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The cost of carbon management using ocean nourishment

Ian S.F. Jones (Ocean Technology Group, University of Sydney, Sydney, Australia)

International Journal of Climate Change Strategies and Management

ISSN: 1756-8692

Article publication date: 11 November 2014




A current estimate of the cost of reducing the concentration of carbon dioxide in the atmosphere by Ocean Nourishment is provided. A scenario of fertilisation of the ocean in regions of excess phosphorous, carried out using a ship to distribute ammonium hydroxide, is examined.


Ocean fertilisation could be deployed to draw down the carbon dioxide already in the atmosphere and store it for millennia in the deep ocean.


The costs of fertilising the ocean with macronutrient depends mostly on the cost of producing the nutrient and the cost of its delivery. Macronutrient fertilisation has been calculated, for a particular scenario, to cost US$20 per tonne of carbon dioxide emission avoided for 100 years.

Research limitations/implications

There is a collateral benefit of increased fish stocks, which is not considered here. The ocean, plausibly, has the capacity to sequester more than one Gigatonne per year of carbon (∼3.7 Gt CO2/yr) via macronutrient fertilisation.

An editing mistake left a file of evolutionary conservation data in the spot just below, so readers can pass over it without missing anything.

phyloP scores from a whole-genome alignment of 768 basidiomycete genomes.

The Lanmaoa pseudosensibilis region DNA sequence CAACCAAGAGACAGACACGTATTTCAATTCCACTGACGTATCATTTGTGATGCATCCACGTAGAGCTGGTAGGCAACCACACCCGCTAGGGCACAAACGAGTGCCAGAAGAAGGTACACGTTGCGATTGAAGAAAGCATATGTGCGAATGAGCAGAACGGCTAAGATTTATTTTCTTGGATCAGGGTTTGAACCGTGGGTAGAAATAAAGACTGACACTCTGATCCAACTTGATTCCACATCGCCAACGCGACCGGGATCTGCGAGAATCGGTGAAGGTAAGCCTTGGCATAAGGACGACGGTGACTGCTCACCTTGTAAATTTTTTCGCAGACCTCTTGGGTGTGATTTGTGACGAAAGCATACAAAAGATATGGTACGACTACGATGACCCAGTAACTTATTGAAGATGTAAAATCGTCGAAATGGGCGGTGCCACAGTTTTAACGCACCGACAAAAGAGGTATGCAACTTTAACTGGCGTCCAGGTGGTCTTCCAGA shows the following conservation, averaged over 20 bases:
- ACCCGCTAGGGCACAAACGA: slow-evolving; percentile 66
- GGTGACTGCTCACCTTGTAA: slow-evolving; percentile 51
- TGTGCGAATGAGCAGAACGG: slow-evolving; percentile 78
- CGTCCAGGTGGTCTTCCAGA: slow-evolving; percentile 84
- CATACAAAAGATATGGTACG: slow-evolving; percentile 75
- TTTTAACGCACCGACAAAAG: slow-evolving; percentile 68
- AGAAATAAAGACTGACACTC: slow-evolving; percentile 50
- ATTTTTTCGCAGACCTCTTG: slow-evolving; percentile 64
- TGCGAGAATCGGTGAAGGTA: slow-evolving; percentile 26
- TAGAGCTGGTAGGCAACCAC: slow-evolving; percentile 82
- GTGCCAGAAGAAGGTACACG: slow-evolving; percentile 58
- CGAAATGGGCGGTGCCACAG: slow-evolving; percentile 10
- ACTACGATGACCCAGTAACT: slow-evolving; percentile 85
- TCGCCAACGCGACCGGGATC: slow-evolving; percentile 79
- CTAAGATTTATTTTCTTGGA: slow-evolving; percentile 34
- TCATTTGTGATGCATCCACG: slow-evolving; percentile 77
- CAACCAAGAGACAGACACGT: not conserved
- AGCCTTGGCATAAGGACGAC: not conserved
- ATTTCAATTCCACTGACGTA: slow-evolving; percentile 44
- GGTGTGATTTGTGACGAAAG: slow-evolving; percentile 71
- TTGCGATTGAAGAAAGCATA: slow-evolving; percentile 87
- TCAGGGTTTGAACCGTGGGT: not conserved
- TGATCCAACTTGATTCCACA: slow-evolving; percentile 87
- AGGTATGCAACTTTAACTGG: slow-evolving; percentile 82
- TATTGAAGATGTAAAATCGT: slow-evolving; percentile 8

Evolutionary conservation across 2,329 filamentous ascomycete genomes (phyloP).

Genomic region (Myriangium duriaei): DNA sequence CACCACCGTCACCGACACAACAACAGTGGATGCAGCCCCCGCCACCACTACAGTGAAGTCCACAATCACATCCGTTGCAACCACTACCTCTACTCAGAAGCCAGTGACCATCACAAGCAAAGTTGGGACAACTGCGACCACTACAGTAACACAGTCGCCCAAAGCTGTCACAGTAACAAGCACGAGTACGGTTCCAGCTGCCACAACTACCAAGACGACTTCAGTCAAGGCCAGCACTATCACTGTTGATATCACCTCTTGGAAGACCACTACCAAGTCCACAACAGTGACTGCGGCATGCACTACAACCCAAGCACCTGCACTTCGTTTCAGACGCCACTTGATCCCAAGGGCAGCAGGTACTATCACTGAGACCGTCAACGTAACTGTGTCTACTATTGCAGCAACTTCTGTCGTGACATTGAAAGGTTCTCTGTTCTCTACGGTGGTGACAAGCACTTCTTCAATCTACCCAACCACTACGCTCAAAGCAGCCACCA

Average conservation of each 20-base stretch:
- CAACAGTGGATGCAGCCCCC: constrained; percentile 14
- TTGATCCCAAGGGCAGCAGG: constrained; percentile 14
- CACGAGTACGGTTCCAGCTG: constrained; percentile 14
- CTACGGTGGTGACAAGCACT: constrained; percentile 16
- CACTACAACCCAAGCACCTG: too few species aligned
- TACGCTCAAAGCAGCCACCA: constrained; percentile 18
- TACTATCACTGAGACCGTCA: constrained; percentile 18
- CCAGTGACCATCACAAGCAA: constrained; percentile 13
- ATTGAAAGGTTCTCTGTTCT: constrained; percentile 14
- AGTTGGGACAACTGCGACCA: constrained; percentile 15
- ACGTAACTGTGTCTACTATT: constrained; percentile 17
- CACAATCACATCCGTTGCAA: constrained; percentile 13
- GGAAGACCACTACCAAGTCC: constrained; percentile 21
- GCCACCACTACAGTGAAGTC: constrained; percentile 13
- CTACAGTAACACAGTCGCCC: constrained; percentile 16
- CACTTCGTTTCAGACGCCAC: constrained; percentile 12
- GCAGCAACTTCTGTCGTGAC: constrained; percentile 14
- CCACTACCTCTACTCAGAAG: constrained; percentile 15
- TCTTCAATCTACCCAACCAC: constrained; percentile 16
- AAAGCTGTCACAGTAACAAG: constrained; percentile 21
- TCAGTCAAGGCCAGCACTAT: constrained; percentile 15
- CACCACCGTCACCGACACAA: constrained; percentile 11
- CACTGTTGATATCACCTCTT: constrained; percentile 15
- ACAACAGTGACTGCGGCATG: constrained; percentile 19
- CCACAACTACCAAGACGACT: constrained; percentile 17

Practical implications

This modest cost of reducing climate change justifies further research and development of ocean macronutrient fertilisation.

Social implications

The modest cost allows climate change to be addressed without serious economic disruption.


The study reported is a contribution to mitigation of climate change.



The author would like to thank Daniel Harrison and Martin Lawrence for their discussions.


S.F. Jones, I. (2014), "The cost of carbon management using ocean nourishment", International Journal of Climate Change Strategies and Management, Vol. 6 No. 4, pp. 391-400.



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Copyright © 2014, Emerald Group Publishing Limited

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